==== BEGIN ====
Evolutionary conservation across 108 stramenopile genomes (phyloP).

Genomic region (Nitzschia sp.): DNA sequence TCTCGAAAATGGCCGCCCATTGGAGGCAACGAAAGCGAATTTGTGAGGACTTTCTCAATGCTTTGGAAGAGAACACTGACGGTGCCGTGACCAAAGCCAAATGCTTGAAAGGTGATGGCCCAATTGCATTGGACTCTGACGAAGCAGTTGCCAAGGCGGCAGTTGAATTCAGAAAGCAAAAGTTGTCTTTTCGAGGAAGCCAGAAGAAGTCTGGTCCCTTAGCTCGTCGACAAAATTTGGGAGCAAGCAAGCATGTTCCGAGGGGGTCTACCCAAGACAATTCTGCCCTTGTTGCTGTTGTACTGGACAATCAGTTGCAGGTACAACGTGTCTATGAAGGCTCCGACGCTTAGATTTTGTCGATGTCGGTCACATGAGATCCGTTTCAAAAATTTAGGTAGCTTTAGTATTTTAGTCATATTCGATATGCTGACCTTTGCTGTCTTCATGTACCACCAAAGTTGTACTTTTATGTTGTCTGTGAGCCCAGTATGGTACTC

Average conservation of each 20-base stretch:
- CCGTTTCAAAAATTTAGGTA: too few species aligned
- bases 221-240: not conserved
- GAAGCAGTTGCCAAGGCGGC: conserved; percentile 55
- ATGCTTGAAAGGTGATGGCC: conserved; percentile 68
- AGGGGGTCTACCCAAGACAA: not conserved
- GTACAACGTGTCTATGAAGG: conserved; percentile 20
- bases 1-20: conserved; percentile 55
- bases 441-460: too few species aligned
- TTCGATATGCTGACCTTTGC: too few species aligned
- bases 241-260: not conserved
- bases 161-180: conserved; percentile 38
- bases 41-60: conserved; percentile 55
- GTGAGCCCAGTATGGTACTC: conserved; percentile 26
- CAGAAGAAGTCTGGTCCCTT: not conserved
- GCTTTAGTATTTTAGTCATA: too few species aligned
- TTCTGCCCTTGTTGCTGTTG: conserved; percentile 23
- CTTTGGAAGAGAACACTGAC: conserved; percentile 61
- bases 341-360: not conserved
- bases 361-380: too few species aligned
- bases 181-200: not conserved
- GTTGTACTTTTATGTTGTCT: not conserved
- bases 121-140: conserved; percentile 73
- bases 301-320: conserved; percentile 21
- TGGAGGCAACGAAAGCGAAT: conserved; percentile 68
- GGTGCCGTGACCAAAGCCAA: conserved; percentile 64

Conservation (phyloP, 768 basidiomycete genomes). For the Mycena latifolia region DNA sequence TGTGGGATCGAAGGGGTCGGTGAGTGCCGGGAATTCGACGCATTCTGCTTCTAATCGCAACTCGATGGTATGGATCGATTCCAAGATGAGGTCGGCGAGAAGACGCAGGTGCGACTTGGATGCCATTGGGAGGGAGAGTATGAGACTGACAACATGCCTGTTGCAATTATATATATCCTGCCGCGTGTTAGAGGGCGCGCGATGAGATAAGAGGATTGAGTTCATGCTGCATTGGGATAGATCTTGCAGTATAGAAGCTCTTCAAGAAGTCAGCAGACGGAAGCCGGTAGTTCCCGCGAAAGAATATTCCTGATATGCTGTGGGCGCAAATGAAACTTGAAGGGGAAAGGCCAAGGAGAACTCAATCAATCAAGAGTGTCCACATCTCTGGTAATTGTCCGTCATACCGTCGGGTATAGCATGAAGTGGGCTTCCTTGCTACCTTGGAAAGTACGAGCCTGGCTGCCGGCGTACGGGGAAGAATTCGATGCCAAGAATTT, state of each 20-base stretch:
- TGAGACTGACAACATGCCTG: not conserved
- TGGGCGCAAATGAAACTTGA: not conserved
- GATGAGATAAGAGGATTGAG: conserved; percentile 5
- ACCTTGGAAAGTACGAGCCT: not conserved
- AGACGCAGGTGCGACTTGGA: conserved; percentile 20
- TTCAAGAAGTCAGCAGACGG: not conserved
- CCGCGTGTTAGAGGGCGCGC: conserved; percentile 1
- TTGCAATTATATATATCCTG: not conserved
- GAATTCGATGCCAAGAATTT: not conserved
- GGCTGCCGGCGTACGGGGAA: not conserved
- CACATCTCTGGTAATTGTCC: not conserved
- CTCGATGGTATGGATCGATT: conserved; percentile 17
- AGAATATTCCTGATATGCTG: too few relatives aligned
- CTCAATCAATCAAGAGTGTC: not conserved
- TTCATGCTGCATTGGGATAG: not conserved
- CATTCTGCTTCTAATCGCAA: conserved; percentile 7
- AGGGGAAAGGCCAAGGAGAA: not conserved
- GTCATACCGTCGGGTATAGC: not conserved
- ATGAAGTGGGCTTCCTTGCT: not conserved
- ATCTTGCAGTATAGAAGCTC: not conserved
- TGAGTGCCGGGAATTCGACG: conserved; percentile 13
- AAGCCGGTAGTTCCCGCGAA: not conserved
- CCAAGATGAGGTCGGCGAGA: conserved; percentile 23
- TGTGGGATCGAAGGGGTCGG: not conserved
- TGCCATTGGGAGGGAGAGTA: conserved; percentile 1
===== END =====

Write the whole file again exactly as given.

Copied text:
Evolutionary conservation across 108 stramenopile genomes (phyloP).

Genomic region (Nitzschia sp.): DNA sequence TCTCGAAAATGGCCGCCCATTGGAGGCAACGAAAGCGAATTTGTGAGGACTTTCTCAATGCTTTGGAAGAGAACACTGACGGTGCCGTGACCAAAGCCAAATGCTTGAAAGGTGATGGCCCAATTGCATTGGACTCTGACGAAGCAGTTGCCAAGGCGGCAGTTGAATTCAGAAAGCAAAAGTTGTCTTTTCGAGGAAGCCAGAAGAAGTCTGGTCCCTTAGCTCGTCGACAAAATTTGGGAGCAAGCAAGCATGTTCCGAGGGGGTCTACCCAAGACAATTCTGCCCTTGTTGCTGTTGTACTGGACAATCAGTTGCAGGTACAACGTGTCTATGAAGGCTCCGACGCTTAGATTTTGTCGATGTCGGTCACATGAGATCCGTTTCAAAAATTTAGGTAGCTTTAGTATTTTAGTCATATTCGATATGCTGACCTTTGCTGTCTTCATGTACCACCAAAGTTGTACTTTTATGTTGTCTGTGAGCCCAGTATGGTACTC

Average conservation of each 20-base stretch:
- CCGTTTCAAAAATTTAGGTA: too few species aligned
- bases 221-240: not conserved
- GAAGCAGTTGCCAAGGCGGC: conserved; percentile 55
- ATGCTTGAAAGGTGATGGCC: conserved; percentile 68
- AGGGGGTCTACCCAAGACAA: not conserved
- GTACAACGTGTCTATGAAGG: conserved; percentile 20
- bases 1-20: conserved; percentile 55
- bases 441-460: too few species aligned
- TTCGATATGCTGACCTTTGC: too few species aligned
- bases 241-260: not conserved
- bases 161-180: conserved; percentile 38
- bases 41-60: conserved; percentile 55
- GTGAGCCCAGTATGGTACTC: conserved; percentile 26
- CAGAAGAAGTCTGGTCCCTT: not conserved
- GCTTTAGTATTTTAGTCATA: too few species aligned
- TTCTGCCCTTGTTGCTGTTG: conserved; percentile 23
- CTTTGGAAGAGAACACTGAC: conserved; percentile 61
- bases 341-360: not conserved
- bases 361-380: too few species aligned
- bases 181-200: not conserved
- GTTGTACTTTTATGTTGTCT: not conserved
- bases 121-140: conserved; percentile 73
- bases 301-320: conserved; percentile 21
- TGGAGGCAACGAAAGCGAAT: conserved; percentile 68
- GGTGCCGTGACCAAAGCCAA: conserved; percentile 64

Conservation (phyloP, 768 basidiomycete genomes). For the Mycena latifolia region DNA sequence TGTGGGATCGAAGGGGTCGGTGAGTGCCGGGAATTCGACGCATTCTGCTTCTAATCGCAACTCGATGGTATGGATCGATTCCAAGATGAGGTCGGCGAGAAGACGCAGGTGCGACTTGGATGCCATTGGGAGGGAGAGTATGAGACTGACAACATGCCTGTTGCAATTATATATATCCTGCCGCGTGTTAGAGGGCGCGCGATGAGATAAGAGGATTGAGTTCATGCTGCATTGGGATAGATCTTGCAGTATAGAAGCTCTTCAAGAAGTCAGCAGACGGAAGCCGGTAGTTCCCGCGAAAGAATATTCCTGATATGCTGTGGGCGCAAATGAAACTTGAAGGGGAAAGGCCAAGGAGAACTCAATCAATCAAGAGTGTCCACATCTCTGGTAATTGTCCGTCATACCGTCGGGTATAGCATGAAGTGGGCTTCCTTGCTACCTTGGAAAGTACGAGCCTGGCTGCCGGCGTACGGGGAAGAATTCGATGCCAAGAATTT, state of each 20-base stretch:
- TGAGACTGACAACATGCCTG: not conserved
- TGGGCGCAAATGAAACTTGA: not conserved
- GATGAGATAAGAGGATTGAG: conserved; percentile 5
- ACCTTGGAAAGTACGAGCCT: not conserved
- AGACGCAGGTGCGACTTGGA: conserved; percentile 20
- TTCAAGAAGTCAGCAGACGG: not conserved
- CCGCGTGTTAGAGGGCGCGC: conserved; percentile 1
- TTGCAATTATATATATCCTG: not conserved
- GAATTCGATGCCAAGAATTT: not conserved
- GGCTGCCGGCGTACGGGGAA: not conserved
- CACATCTCTGGTAATTGTCC: not conserved
- CTCGATGGTATGGATCGATT: conserved; percentile 17
- AGAATATTCCTGATATGCTG: too few relatives aligned
- CTCAATCAATCAAGAGTGTC: not conserved
- TTCATGCTGCATTGGGATAG: not conserved
- CATTCTGCTTCTAATCGCAA: conserved; percentile 7
- AGGGGAAAGGCCAAGGAGAA: not conserved
- GTCATACCGTCGGGTATAGC: not conserved
- ATGAAGTGGGCTTCCTTGCT: not conserved
- ATCTTGCAGTATAGAAGCTC: not conserved
- TGAGTGCCGGGAATTCGACG: conserved; percentile 13
- AAGCCGGTAGTTCCCGCGAA: not conserved
- CCAAGATGAGGTCGGCGAGA: conserved; percentile 23
- TGTGGGATCGAAGGGGTCGG: not conserved
- TGCCATTGGGAGGGAGAGTA: conserved; percentile 1